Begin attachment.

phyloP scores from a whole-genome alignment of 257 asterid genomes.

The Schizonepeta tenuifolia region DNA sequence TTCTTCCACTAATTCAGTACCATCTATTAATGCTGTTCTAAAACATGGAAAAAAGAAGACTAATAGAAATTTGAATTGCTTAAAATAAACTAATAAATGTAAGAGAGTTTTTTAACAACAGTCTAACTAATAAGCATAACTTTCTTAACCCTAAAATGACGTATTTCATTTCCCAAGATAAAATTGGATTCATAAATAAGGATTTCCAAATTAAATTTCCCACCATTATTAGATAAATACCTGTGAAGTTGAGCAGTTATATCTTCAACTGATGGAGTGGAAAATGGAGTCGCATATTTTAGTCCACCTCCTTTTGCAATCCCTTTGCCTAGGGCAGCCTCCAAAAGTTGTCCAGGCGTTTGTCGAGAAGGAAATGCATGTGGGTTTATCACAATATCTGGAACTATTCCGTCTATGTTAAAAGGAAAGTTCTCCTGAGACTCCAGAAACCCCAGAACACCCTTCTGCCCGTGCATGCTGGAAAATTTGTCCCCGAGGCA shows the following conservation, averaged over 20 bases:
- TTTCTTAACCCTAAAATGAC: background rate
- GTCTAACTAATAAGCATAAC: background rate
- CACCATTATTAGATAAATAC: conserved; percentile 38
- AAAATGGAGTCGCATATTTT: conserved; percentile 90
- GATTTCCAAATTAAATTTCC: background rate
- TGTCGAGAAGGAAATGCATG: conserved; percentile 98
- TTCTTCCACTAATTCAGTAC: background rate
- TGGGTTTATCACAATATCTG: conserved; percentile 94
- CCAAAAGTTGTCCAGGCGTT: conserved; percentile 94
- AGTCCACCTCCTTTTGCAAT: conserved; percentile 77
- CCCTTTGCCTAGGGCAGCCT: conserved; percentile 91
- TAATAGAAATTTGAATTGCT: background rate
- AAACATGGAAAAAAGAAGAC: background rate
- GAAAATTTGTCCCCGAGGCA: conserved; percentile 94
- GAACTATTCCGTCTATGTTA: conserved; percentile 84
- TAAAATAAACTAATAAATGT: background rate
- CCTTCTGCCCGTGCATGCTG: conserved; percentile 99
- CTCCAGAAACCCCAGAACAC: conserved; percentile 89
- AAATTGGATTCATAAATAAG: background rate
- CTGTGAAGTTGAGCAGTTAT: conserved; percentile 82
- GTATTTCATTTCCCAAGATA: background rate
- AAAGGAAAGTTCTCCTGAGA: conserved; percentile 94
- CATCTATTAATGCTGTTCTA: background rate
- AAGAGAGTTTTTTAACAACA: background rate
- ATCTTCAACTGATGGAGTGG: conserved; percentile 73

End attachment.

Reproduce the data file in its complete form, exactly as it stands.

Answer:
phyloP scores from a whole-genome alignment of 257 asterid genomes.

The Schizonepeta tenuifolia region DNA sequence TTCTTCCACTAATTCAGTACCATCTATTAATGCTGTTCTAAAACATGGAAAAAAGAAGACTAATAGAAATTTGAATTGCTTAAAATAAACTAATAAATGTAAGAGAGTTTTTTAACAACAGTCTAACTAATAAGCATAACTTTCTTAACCCTAAAATGACGTATTTCATTTCCCAAGATAAAATTGGATTCATAAATAAGGATTTCCAAATTAAATTTCCCACCATTATTAGATAAATACCTGTGAAGTTGAGCAGTTATATCTTCAACTGATGGAGTGGAAAATGGAGTCGCATATTTTAGTCCACCTCCTTTTGCAATCCCTTTGCCTAGGGCAGCCTCCAAAAGTTGTCCAGGCGTTTGTCGAGAAGGAAATGCATGTGGGTTTATCACAATATCTGGAACTATTCCGTCTATGTTAAAAGGAAAGTTCTCCTGAGACTCCAGAAACCCCAGAACACCCTTCTGCCCGTGCATGCTGGAAAATTTGTCCCCGAGGCA shows the following conservation, averaged over 20 bases:
- TTTCTTAACCCTAAAATGAC: background rate
- GTCTAACTAATAAGCATAAC: background rate
- CACCATTATTAGATAAATAC: conserved; percentile 38
- AAAATGGAGTCGCATATTTT: conserved; percentile 90
- GATTTCCAAATTAAATTTCC: background rate
- TGTCGAGAAGGAAATGCATG: conserved; percentile 98
- TTCTTCCACTAATTCAGTAC: background rate
- TGGGTTTATCACAATATCTG: conserved; percentile 94
- CCAAAAGTTGTCCAGGCGTT: conserved; percentile 94
- AGTCCACCTCCTTTTGCAAT: conserved; percentile 77
- CCCTTTGCCTAGGGCAGCCT: conserved; percentile 91
- TAATAGAAATTTGAATTGCT: background rate
- AAACATGGAAAAAAGAAGAC: background rate
- GAAAATTTGTCCCCGAGGCA: conserved; percentile 94
- GAACTATTCCGTCTATGTTA: conserved; percentile 84
- TAAAATAAACTAATAAATGT: background rate
- CCTTCTGCCCGTGCATGCTG: conserved; percentile 99
- CTCCAGAAACCCCAGAACAC: conserved; percentile 89
- AAATTGGATTCATAAATAAG: background rate
- CTGTGAAGTTGAGCAGTTAT: conserved; percentile 82
- GTATTTCATTTCCCAAGATA: background rate
- AAAGGAAAGTTCTCCTGAGA: conserved; percentile 94
- CATCTATTAATGCTGTTCTA: background rate
- AAGAGAGTTTTTTAACAACA: background rate
- ATCTTCAACTGATGGAGTGG: conserved; percentile 73